immediate. If you don’t have proper health care, it is today’s problem. But as 
       you know -- investing, the whole concept of compounding -- if you’re not building 
       your nest egg year after year after year, you’re not going to have enough savings to 
       retire with dignity.

As Citizens

I spend time in two states whose leaders have been ignoring the public aspect of the retirement problem for years.  In time, as more public employees collect pensions, those expenses will crowd out funding for education, highway maintenance, police departments and other functions that we now take for granted.  Both states need to make plans instead of hoping the inevitable will not come to pass. 

The time to act on this was a generation ago, but doing something today is better than waiting until tomorrow.  We need to hold our politicians to account, which is uncomfortable for them but necessary nonetheless.

As Individuals

It can be hard to tell people to save for the proverbial rainy day, but it has to be done.

We need to save and to tell our children to save, starting as soon as they get jobs.  If your children aren't investing in Individual Retirement Accounts, give them the money as birthday presents and make them open IRAs.  They'll thank you later, or at least remember you fondly for this.  

Sunday, April 16, 2017

MovieMonday: Their Finest

Here's an unusual movie concept -- a young woman making her way as a screenwriter in 1940 London as the Luftwaffe is bombing English cities to soften up the country for an eventual German invasion.

The improbable juxtaposition of the two themes -- a country in peril and the hilarious obstacles faced in making a let's-all-pull-together film -- works very well.

As "Their Finest" opens, Catrin Cole applies for what she believes is a secretarial job and finds herself hired to write "the slop," women's themes in a feature movie.  She is paid less than men, but the fact that virtually all the men are in the military has given rise to her opportunity in the first place.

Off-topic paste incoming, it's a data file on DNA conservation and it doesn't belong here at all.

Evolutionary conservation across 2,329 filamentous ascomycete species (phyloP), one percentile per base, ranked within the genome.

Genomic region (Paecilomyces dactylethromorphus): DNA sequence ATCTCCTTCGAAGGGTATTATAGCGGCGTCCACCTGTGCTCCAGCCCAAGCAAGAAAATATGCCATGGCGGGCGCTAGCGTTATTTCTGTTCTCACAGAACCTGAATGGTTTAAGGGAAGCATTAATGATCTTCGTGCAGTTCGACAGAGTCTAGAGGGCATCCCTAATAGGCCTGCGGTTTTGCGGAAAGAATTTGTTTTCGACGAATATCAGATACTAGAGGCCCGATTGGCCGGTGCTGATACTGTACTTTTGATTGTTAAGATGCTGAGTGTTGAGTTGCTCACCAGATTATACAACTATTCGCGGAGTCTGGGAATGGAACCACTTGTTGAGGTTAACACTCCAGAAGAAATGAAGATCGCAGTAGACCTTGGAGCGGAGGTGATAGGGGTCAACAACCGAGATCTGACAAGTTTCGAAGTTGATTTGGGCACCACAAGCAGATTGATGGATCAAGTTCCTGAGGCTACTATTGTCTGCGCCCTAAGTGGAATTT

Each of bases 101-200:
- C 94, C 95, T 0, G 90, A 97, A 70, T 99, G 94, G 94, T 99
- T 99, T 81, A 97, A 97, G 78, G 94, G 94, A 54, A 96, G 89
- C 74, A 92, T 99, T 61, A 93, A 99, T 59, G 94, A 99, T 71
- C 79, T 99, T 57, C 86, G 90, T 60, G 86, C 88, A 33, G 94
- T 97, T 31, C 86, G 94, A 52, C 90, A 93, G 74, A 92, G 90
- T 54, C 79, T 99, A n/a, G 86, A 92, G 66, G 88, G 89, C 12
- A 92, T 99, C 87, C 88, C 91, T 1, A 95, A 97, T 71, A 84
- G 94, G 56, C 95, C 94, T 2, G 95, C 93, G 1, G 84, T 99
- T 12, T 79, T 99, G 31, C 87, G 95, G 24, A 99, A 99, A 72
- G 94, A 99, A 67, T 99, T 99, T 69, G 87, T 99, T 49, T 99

Cole is sent to interview two young women, twin sisters, who took the family boat to participate in the Dunkirk rescue, when more than 300,000 Allied soldiers, driven to the French coast by Nazi forces, were picked up by navy ships, fishing boats and other small craft and conveyed to England to fight another day.  

Unfortunately, the sisters' story is not quite the heroic one that is wanted by the filmmakers. 

No matter.  Cole, who wants the job, manages to massage the material she has into something workable.   She teams with an affable older writer and a younger man, a melancholy critic in glasses, to create a step chart of scenes that are pasted on a story board and then rendered in dialogue. 

The British military leaders have many suggestions about how the movie should be written.  An aging and vain actor, also available because all the young guys are in the army, needs constantly to have his personal concerns assuaged.  A blond American soldier with no acting chops is inserted into the story at a late moment in hopes the movie will drum up U.S. military support.

Any of these interferences could destroy the project; not many good stories are written by committees, after all.  Cole proves herself able to make plot adjustments on the fly as well as to craft essential parts of the screenplay.

Over time, her critical colleague admits, "You're doing a good job."  A palpable romantic tension develops.

The film cuts between events in Cole's personal life and London bombings as the plot is built, and then the film-within-a-film group goes on location to shoot exterior scenes.  

One peripheral character in the "Their Finest" serves initially as the irritating liaison between Cole's film crew and the military.  She is a tough broad in pants, and her role grows as she helps move some late-introduced events along.  Somewhere in this period, she says what seems to be the theme of "Their Finest."  It is this:

"It seems to me when life is so very precious it's an awful shame to waste it."  

Given the moment and setting, this makes sense.   As seems to be the theme of many many movies today, which perhaps is appropriate catchup for decades when it was not so, a woman proves herself against multiple challenges.

The movie is interesting and nicely paced.  Its supporting characters are all well played and add to the enjoyment. 

A final point:  I may be the only one here, but I found two plot points about Cole's personal life, dropped in at about the 70 percent and 90 percent marks, pretty darn strained.  Critics generally regarded these as nits at most, but to me they seemed heavy-handed and artificial. I would have preferred smoother story development.

Still, I like the movie.